I got this recipe for the USDA on canning. It does not say to give a water bath so I don't think this recipe needs it, but if you want to, do it about 25 minutes in hot water bath.
- Use firm crisp apples, such as golden delicious, Rome or other apples of similar quality.
- Wash, peel and core the apples. Slice them about 1/2 inch wide and place in water containing ascorbic acid to prevent browning. Blanch 2 quarts at a time for 1 minute in boiling water. While blanching other apples, keep ones already blanched in covered pot to keep warm.
- Combine the sugar, clear gelatin and cinnamon in large pot with the water and apple juice, food coloring and nutmeg. Stir and cook on medium high heat until the mixture thickens and begins to bubble.
- Drain the apple slices from the water, reserving water.
- Add lemon juice to water mixture and boil 1 minute more. Fold in the apple slices immediately and fill jars with mixture. Clean the rims and seal the jars.
This is a great recipe. However, as a certified Master Food Preserver through OSU Extension, I can tell you that if you are going to can this (as opposed to refrigerating or freezing it) you MUST process this in a water bath for 25 min. (0 - 1,000 ft. elevation), 30 min. (1,001 - 3,000 ft.), 35 min. (3,001 - 6,000 ft), or 40 min. (Above 6,000 ft) or the product may not be safe. If you are going to refrigerate, by all means feel free to play with the recipe, but if you are going to can this you must follow the recipe as written. DO NOT CUT BACK ON THE BOTTLED LEMON JUICE! If it's too tart, you can add more sugar to your taste. The acid level is essential to make the pie filling safe. Also keep in mind that Clear Jel is safer than cornstarch for canning and yields a better product.
This recipe is great and makes wonderful pie filling. However, I believe the term, "clear gelatin" is misleading. It is NOT GELATIN as in Jello or Knox Gelatin. I think the original recipe was using the term "clear gelatin" as a generic term for the brand name product, "Clear-Jel". Clear-Jel is a modified corn starch which allows heat transfer from the outside of the jar, through to the center of the canned product, in this case the apple pie filling. Regular corn starch can block some of that heat transfer which could lead to inadequately heated pie filling and thereby leave the it susceptible to bacterial botulism activity. The other caution I would offer is DO NOT CHANGE THE AMOUNT OF LEMON JUICE. Adequate acidity prevents the growth of botulism bacteria in the modified corn starch which is the non-acid portion of the pie filling. And last but not least, is to be sure, when canning your apple pie filling, check for the length of time to can it based on both the container size, pint or quart and also your altitude. Review Velouria's comment above. There is a difference between water bath canning quarts at sea level (25 minutes) and 2500 feet above sea level (30 minutes). This difference could mean a safe product or not. Be safe, check your canning guides and have a wonderful time baking those yummy apple pies. We don't want anyone rushed to the hospital from botulism poisoning.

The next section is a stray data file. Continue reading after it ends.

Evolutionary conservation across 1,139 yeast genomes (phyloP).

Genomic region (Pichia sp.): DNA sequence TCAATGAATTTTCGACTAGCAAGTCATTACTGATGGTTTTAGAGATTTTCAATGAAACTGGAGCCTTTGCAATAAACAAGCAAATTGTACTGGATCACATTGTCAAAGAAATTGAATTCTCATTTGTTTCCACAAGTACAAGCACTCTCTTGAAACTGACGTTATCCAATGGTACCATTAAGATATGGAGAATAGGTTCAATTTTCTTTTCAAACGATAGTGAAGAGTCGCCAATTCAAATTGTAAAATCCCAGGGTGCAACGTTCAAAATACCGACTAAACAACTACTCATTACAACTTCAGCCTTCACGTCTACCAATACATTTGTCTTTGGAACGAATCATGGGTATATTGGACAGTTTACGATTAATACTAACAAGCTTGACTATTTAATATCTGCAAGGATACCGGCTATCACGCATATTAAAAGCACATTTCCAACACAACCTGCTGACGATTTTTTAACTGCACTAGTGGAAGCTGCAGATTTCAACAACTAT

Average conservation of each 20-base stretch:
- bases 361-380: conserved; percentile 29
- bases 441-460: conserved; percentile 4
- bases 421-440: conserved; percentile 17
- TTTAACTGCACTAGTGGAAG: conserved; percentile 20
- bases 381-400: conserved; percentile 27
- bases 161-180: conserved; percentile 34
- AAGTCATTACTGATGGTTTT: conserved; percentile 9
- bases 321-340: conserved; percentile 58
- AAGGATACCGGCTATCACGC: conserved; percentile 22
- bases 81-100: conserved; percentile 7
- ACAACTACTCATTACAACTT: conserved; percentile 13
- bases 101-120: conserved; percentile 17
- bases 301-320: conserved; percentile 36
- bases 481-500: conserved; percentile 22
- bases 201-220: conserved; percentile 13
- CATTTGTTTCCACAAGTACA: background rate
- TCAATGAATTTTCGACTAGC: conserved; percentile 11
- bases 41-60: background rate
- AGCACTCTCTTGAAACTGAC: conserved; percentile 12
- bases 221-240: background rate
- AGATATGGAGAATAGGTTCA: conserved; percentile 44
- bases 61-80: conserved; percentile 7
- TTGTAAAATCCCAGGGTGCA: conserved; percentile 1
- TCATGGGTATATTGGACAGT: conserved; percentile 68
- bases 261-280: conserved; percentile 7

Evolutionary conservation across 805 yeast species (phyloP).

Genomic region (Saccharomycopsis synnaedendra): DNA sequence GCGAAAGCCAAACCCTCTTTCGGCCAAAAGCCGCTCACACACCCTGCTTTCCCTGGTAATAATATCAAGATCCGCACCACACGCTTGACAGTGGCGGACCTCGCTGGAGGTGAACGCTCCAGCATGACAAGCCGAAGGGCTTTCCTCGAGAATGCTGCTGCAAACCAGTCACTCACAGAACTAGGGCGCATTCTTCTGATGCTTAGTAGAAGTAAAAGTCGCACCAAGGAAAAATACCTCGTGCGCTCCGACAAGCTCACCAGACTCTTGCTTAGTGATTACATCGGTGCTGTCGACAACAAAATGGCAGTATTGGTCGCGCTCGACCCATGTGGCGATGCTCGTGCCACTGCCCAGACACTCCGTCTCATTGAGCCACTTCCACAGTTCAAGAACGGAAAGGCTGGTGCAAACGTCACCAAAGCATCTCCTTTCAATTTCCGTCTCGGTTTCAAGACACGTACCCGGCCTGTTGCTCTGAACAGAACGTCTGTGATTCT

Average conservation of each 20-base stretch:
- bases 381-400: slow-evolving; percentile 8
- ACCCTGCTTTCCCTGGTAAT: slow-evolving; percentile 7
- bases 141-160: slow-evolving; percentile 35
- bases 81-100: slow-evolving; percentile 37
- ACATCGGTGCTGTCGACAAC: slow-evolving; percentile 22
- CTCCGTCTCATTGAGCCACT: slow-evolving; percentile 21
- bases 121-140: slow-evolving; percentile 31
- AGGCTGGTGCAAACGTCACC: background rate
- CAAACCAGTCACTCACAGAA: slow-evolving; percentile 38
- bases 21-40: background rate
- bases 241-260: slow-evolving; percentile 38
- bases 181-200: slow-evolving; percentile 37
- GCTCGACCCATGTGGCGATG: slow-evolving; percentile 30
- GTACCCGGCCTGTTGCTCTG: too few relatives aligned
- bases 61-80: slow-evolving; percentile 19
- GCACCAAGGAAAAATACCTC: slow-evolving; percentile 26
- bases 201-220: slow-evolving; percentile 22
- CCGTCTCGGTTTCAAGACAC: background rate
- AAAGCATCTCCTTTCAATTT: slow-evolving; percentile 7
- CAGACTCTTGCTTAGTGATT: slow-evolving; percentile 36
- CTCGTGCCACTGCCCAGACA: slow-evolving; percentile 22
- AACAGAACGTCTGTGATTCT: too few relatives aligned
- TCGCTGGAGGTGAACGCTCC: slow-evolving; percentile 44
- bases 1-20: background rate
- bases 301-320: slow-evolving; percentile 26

Excellent. My modifications...5 1/2 cups Splenda, 1 cup cornstarch instead of the gelatin, no lemon juice, no food coloring. Turned out delicious.